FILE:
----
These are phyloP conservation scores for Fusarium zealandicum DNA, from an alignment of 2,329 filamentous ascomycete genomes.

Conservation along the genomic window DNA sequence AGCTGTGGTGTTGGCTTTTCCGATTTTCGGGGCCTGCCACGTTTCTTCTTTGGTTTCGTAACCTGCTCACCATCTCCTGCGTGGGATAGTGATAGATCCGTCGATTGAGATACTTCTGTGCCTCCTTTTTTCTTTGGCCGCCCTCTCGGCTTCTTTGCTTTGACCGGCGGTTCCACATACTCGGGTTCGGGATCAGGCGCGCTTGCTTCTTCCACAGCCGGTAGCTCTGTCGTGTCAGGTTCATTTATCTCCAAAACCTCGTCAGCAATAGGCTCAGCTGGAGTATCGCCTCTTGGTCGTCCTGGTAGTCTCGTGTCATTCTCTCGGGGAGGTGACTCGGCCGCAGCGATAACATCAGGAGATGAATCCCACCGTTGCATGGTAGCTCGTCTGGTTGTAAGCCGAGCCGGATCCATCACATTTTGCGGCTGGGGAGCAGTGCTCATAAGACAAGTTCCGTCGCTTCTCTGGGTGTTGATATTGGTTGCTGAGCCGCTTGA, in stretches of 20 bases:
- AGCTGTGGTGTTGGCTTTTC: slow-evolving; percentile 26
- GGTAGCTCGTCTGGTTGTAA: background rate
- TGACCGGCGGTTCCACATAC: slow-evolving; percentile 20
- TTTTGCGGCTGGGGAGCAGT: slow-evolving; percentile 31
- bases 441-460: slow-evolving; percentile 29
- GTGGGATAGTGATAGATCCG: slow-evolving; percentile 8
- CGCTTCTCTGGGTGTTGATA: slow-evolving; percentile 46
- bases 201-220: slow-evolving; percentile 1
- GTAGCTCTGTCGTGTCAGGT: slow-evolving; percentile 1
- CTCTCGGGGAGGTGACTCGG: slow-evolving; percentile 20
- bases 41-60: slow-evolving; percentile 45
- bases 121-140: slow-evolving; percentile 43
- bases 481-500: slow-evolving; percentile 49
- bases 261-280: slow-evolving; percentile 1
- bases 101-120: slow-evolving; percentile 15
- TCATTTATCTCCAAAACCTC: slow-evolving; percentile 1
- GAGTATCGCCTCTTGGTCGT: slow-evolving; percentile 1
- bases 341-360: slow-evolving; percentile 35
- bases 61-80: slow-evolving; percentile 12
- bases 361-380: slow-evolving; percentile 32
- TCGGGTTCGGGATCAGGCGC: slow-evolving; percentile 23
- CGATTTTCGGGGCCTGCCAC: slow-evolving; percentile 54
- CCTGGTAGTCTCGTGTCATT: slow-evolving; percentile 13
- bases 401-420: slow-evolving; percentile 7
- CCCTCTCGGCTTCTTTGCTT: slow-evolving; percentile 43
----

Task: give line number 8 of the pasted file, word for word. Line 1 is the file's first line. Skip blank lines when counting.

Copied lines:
- GTGGGATAGTGATAGATCCG: slow-evolving; percentile 8